Regarding ASD and technology. What I have read indicates that children on the spectrum have a tendency toward addictive behaviour due to their comfort at doing a familiar task over and over. I think this, when twinned with the fact that apps are designed to be engaging, causes the problem. So the question is, do we train them somehow to moderate their behaviour and therefore cope more effectively in the world, or do we keep them away from technology hoping it doesn’t become a problem. Probably the answer is somewhere in between these, depending on the extent of the specific child’s abilities/disabilities due to their place on the spectrum. Careful and sensible management of students’ use of technologies such as tablets, laptops and phones is the way to go.
I don’t know enough about ASD to be able to comment in depth about the way we prepare them for a technology saturated world, but I generally push back against some articles I’ve seen that talk in terms of doom and gloom about technology use. These articles inevitably have an uninformed knee-jerk reaction to withdrawing the use of technology from education. This is not only unrealistic and ill informed but also fails to make the educational institution any more authentic or relevant to its students. Just when schools generally are asking questions about their relevance and the authenticity and usefulness of the skills they engender in their students.
My approach can be summarised by looking at three issues that I have seen over the last couple of years. These are the use of pens and pencils in preference to laptop and tablet use, screen time concerns and ergonomic issue, and the hazards of WiFi in classrooms.
here is a table of these issues with a typical knee-jerk reaction for each and a possible better reaction based on an informed approach.
|Concern||Knee jerk reaction||Informed reaction|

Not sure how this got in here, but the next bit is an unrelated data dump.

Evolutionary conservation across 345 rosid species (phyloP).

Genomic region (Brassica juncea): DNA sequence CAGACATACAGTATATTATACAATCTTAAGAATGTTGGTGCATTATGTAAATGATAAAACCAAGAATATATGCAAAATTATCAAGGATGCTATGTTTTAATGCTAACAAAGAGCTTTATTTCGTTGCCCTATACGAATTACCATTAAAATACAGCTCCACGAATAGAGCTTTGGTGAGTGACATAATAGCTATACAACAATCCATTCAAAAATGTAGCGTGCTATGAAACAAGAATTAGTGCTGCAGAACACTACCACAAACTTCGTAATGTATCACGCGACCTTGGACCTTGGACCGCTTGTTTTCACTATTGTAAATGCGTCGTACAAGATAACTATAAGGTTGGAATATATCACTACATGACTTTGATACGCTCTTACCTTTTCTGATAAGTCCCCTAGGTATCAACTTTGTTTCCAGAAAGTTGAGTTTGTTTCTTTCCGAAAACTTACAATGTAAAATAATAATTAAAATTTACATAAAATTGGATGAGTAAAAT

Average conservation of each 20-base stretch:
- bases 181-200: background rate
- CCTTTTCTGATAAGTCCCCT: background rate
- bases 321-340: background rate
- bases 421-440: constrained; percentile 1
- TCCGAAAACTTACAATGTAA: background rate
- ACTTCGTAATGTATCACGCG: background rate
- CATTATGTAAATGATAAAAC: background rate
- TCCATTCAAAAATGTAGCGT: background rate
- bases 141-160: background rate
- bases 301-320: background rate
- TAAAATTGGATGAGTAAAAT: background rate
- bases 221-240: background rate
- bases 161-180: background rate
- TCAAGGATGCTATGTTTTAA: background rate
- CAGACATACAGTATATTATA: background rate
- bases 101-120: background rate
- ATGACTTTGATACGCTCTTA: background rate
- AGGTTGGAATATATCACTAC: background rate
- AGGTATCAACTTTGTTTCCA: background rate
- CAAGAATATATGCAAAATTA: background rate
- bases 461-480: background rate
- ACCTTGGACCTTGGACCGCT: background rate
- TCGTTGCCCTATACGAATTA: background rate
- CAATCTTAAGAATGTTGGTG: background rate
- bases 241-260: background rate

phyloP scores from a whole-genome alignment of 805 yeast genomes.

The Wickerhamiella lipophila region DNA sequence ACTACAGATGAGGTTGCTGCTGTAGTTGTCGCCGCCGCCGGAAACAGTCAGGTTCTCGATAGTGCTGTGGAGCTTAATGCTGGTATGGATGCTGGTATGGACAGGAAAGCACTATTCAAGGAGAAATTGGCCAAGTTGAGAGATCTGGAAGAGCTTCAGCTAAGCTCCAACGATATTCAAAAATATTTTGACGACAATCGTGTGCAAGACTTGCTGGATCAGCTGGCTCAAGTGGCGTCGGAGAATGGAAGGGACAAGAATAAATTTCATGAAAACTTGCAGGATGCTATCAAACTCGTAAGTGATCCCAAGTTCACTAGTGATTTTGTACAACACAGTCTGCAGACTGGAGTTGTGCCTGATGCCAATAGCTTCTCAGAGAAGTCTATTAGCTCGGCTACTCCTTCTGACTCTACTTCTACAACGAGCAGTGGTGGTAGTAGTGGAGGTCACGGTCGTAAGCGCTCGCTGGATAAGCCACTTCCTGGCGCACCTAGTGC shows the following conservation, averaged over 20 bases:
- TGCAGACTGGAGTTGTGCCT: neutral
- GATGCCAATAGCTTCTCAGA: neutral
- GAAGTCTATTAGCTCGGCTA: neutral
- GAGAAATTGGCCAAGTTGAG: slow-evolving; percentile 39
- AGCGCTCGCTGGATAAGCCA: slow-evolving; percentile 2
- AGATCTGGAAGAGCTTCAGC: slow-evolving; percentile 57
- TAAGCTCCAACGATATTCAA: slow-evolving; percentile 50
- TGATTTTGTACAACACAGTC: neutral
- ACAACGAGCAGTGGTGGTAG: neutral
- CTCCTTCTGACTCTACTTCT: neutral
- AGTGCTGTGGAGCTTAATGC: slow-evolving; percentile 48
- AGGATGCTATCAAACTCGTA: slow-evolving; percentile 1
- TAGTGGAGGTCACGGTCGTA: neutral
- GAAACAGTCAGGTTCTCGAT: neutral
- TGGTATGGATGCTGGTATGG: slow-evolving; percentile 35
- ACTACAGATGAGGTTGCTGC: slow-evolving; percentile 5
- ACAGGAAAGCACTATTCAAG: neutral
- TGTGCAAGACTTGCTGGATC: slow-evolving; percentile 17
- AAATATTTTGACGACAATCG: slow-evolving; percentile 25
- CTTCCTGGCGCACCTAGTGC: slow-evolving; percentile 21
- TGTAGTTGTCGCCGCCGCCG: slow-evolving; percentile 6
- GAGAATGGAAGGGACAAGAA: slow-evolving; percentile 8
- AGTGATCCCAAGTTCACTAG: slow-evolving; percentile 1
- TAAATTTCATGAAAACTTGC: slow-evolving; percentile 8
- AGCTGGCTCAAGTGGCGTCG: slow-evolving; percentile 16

|Students learn better when they use pens and pencil in place of keyboards. Fine motor processes are linked to cognitive development.||Don’t use laptops, get the students back to using pencils and pens and writing on paper.||There are times when pencil and paper is exactly the right method to use. There is a big difference to using pens and pencils compared with keyboards and the research supports the cognitive benefits for pens and pencils.
The modern approach should be to include students use of styli (digital pens) and the interactive screens on newer convertible laptops and tables. This incorporates the fine-motor benefits of using ‘pens’ and brushes etc. while also harnessing the editing, creation, multimedia, storage, transmission, publishing, sharing and social aspects that technology affords for students’ products.
|Screen time at school, effects on students’ eyesight, posture etc.||Reduce the screen time at school||There may be some developmental issues with the physical use of laptops, computers and tablets for children. This may include issues with vision and ergonomics.
Using computers and tablets at school should be a high value activity that takes preference over more casual use of these devices. Ideally we should encourage parents to reduce screen time at home on entertainment and idle use of technology. Teachers should teach and model good ergonomic use of screen including posture, exercise, breaks and eye breaks. School should assist students with information for parents and even assist with setting up home technology plans.
|Wifi linked to being a potential cause of cancer and/or a risk to pregnant women||No Wifi in schools, don’t allow pregnant women to work in wifi areas||RF radiation (all radio waves) are categorised by the WHO as carcinogenic at the same level as pickled vegetables, Styrofoam cups and coffee.
The laws of physics do not allow mobile phone radiation to cause cancer. If it did, researchers say we would already see a massive increase in the incidence of brain cancer, this is not the case.
Wifi is very low energy radiation and is recognised as having no discernible safety issues. In fact if the laws of physics meant that WiFi caused cancer then WiFi wouldn’t work.
Mobile phone radiation is more powerful than WiFi but, despite mobile phone handsets being held to the users head, the user of mobile phone radiation has been found not to pose a cancer risk.